Affinity Groups at C&C

 

   An affinity group is “a group of people having a common interest or goal or acting together for a specific purpose,” as defined by the Merriam-Webster Dictionary. Many high schools have them so students can feel comfortable and supported around people similar to them identity wise. However, many wonder why there are not many affinity groups for the students in the C&C community and why there are no limits on staff affinity groups.

   It is known that C&C is a small school that tries to support each and every student. However, C&C may benefit from students supporting each other in small groups where they feel comfortable, in addition to school. Even the staff at C&C have the ability to join affinity groups if they want to. C&C would improve greatly if students could have more of their own groups because they may feel comfortable sharing private information that may be affecting them around people who can relate.

   However, C&C’s only present affinity groups for the students are “Banana Splits” with Eileen Fitzgerald, Psychologist for the Vllls - Xllls, “Students of Color” with Millie Cartagena, Director of Community Life, Equity, and Inclusion, and the Xllls girls lunch with Trayshia Rogers, XIIIs co-teacher. “Banana Splits is a cool place to go if you have parental issues. My parents are divorced and it feels nice to be able to relate to the other students and hear their stories. It is a judgement free zone.                 Everyone feels comfortable there as far as I can tell,” shared Quinn Kleinhans. Last year, Pete Weiss, XllsP teacher, was the head of an LGBTQ affinity group during lunch. All of these groups above contain students from the Xls, Xlls, and Xllls.

   “I think having affinity groups is a good idea. It would really provide a safe space for people with something in common and it would be a great way to meet new people,” said Nathalie Robayo, Xllls.

   However, some students did not even know that C&C had affinity groups. “I’m not really sure what affinity groups C&C has because I do not see any posters or anything in the halls or in emails. They should make students more aware that they have them. In the XIs there was a diversity group, but there were only two people so I think they should try to reach out more,” said Chase Holness, XIIIs. “A group should at least be three people and there are not many XIIs or XIs in Banana Splits. There are also people who live in single family homes who probably don’t know that they can go to Banana Splits. If a student needs help or they just want to talk, they should know that they have an option to go to a supportive group,” continued Chase.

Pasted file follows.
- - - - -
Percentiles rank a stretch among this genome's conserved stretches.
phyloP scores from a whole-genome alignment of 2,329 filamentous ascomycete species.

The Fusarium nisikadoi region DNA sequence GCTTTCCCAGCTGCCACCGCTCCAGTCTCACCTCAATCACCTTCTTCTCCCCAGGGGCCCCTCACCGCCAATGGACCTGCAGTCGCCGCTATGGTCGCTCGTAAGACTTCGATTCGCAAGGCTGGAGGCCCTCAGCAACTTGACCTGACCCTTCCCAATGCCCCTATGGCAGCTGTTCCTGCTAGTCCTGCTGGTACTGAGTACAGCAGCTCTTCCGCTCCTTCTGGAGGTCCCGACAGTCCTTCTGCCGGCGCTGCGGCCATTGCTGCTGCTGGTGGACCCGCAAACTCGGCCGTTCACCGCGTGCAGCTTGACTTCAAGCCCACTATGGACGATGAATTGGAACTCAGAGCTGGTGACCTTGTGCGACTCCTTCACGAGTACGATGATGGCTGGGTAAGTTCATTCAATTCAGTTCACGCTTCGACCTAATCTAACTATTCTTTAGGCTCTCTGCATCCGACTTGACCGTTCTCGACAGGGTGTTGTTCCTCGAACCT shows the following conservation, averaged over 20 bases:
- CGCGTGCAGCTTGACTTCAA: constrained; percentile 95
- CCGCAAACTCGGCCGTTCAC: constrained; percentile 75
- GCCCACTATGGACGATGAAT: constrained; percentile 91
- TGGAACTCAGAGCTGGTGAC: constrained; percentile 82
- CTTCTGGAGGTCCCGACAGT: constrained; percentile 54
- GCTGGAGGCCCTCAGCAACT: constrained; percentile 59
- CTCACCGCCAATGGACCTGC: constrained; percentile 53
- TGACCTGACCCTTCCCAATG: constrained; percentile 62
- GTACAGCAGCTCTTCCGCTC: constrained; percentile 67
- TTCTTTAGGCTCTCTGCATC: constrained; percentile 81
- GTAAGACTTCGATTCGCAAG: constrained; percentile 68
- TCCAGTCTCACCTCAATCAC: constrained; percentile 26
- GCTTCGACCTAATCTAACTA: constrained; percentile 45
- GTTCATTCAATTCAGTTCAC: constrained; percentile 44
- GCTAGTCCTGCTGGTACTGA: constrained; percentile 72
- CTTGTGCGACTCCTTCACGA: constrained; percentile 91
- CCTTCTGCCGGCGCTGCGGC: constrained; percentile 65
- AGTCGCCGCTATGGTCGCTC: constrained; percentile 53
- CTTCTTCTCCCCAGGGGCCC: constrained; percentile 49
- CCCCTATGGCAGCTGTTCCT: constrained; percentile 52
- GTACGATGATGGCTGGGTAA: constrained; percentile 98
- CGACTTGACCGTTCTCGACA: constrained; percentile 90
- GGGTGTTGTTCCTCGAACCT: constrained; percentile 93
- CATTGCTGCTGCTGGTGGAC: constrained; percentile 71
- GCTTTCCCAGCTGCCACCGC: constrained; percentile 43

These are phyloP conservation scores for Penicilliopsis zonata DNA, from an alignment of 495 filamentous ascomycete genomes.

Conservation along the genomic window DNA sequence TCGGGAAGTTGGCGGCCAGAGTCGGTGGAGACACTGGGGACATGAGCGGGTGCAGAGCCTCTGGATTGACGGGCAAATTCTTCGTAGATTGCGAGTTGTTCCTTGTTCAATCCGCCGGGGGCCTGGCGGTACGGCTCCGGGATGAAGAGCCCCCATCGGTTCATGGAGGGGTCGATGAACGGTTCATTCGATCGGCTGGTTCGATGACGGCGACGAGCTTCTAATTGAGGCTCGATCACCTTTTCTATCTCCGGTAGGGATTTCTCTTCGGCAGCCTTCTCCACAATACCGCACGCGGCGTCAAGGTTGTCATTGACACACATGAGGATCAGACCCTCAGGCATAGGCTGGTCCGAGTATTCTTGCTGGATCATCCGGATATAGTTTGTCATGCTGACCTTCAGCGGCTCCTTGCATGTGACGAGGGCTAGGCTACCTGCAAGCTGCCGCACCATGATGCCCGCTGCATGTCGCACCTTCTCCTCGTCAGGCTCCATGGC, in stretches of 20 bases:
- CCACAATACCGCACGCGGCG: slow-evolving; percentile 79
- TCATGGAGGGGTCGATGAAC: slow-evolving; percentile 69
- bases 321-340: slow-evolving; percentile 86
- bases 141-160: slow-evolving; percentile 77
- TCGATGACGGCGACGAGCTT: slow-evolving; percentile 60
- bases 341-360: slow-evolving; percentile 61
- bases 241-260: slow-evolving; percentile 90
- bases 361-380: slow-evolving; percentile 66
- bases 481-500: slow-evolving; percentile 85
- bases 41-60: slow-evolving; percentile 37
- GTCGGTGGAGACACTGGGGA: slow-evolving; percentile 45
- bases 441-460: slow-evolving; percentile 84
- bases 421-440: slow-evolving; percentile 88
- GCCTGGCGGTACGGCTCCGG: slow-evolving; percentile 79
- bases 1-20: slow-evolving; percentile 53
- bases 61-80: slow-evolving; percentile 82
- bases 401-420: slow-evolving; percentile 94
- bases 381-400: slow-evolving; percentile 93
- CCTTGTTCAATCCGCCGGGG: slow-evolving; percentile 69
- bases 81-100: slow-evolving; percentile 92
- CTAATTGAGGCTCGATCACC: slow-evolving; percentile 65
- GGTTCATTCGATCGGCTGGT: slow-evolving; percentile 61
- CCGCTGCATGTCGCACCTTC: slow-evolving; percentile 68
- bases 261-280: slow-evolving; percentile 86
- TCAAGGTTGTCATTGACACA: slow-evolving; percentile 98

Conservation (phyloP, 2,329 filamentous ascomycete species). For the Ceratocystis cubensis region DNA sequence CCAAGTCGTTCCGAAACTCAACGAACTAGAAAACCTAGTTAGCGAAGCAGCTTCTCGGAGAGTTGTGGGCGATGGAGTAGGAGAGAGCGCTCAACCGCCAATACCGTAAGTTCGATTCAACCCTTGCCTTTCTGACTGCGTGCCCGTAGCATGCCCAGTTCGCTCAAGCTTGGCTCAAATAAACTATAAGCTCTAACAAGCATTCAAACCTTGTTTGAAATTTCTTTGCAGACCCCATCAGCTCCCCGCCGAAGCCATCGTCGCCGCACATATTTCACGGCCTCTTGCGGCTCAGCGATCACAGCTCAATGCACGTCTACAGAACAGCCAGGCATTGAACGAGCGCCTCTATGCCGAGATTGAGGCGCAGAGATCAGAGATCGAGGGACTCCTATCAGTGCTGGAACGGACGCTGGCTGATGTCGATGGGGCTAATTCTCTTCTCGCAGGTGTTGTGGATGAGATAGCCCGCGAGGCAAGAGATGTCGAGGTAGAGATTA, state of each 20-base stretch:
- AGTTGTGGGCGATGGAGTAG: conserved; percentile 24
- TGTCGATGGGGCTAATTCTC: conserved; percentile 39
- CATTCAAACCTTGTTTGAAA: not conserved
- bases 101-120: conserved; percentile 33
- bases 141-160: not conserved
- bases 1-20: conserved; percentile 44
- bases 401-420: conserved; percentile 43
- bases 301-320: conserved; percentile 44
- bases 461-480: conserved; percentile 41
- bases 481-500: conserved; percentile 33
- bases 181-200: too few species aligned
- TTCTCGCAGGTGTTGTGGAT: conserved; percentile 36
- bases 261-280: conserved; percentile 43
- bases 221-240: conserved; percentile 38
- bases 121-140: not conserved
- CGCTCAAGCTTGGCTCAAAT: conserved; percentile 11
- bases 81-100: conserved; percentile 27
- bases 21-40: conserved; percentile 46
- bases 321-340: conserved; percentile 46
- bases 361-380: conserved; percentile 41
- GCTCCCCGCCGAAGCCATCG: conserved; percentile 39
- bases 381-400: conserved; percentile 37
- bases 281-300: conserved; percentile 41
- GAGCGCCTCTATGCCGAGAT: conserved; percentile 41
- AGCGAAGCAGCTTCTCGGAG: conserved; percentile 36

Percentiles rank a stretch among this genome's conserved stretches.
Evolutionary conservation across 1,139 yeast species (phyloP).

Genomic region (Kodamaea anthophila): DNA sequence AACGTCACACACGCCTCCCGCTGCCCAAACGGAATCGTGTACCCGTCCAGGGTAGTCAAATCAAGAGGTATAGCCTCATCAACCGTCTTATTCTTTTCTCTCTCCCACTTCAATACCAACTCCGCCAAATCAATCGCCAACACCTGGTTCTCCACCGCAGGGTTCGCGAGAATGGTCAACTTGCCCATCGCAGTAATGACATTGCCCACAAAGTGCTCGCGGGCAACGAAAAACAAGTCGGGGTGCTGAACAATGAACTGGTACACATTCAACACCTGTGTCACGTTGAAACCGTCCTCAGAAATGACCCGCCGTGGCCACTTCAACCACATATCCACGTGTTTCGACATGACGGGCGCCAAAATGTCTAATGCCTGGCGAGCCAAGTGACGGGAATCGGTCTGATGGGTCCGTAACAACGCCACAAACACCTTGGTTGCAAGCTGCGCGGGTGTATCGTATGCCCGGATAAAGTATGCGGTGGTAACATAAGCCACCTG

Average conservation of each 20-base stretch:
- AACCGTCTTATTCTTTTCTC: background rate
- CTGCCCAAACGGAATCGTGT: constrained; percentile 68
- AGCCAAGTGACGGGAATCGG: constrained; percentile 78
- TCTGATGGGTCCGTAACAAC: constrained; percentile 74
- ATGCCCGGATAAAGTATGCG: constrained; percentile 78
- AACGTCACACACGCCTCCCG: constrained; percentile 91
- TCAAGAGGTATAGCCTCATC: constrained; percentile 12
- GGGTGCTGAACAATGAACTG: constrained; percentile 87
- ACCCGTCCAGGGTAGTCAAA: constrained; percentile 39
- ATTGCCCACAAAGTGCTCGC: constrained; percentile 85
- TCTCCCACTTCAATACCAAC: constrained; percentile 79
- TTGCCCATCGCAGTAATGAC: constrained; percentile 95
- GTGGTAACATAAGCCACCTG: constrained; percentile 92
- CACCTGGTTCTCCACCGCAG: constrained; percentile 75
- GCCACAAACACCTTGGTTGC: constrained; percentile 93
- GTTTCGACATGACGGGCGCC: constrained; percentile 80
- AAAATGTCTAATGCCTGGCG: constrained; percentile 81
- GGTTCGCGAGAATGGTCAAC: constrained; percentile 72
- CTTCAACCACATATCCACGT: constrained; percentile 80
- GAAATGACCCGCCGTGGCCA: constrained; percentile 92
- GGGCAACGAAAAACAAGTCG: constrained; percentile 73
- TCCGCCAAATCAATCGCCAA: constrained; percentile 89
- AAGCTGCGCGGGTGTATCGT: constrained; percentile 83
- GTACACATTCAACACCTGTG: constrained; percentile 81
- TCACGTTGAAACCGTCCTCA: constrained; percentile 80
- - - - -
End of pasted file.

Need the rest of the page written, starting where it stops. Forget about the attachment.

Publicity is a big issue with the affinity groups at C&C today. If there were posters or signs saying, “Come to the People of Color Group on Tuesdays!” many more people may join. Also, bringing activities and snacks would make the affinity groups more fun instead of talking while eating lunch. “I thought that even though I did not identify with the LGBTQ community, it was a good opportunity for me to learn more about the history and current events on the topic of the LGBTQ community with Pete’s LGBTQ group in the XIIs. I liked it because there were some words that I did not know and it was nice to talk about it and understand its meaning. We should be able to bring certain activities and definitely snacks even though it is during lunch,” said Lilly Meyer, XIIIs. “But when Eileen was in charge of Banana Splits, she would give out cards that had questions and we would answer them with our at home situations. I did like that because it was a way to start conversations,” Lilly continued.

   In order to publicize more affinity groups, everyone should brainstorm ways to make them seem more enjoyable. Besides these few affinity groups, C&C does not have any more for the students. The staff at C&C have different opinions on having students creating their own affinity groups. Some think that it would work, while others think that students will not learn to defend themselves if they are part of a minority affinity group such as one for only African-Americans. The other problem with students creating their own affinity groups is that they may be inappropriate. For instance, having affinity groups based on how wealthy your family is, or your size and weight. These examples could have serious consequences such as making people develop negative body images or elitist mindsets.

   The reason why C&C currently and in the past never had religion-based affinity groups is because C&C is a non-religion associated school. As any student may notice, our community does not celebrate holidays like many other schools because of C&C not wanting to be associated with a certain religion. Though it has not happened and it will probably not occur, the staff do not have a decision yet on whether or not they would allow a religion based affinity group for the staff and students.

   Besides the worries, letting students have their own affinity groups can be helpful because if you are part of a minority group and you want to talk to talk to people who can relate, an affinity group gives you that chance.

The staff think about all the pros and cons of having affinity groups at C&C which is why the students have a limited number of affinity groups currently. If students really want their own group, they really have to think about it before requesting it from their teacher. Students are the ones that can change how C&C functions and turn it into a school that offers a variety of affinity groups to match with the students’ interests and identities.


 

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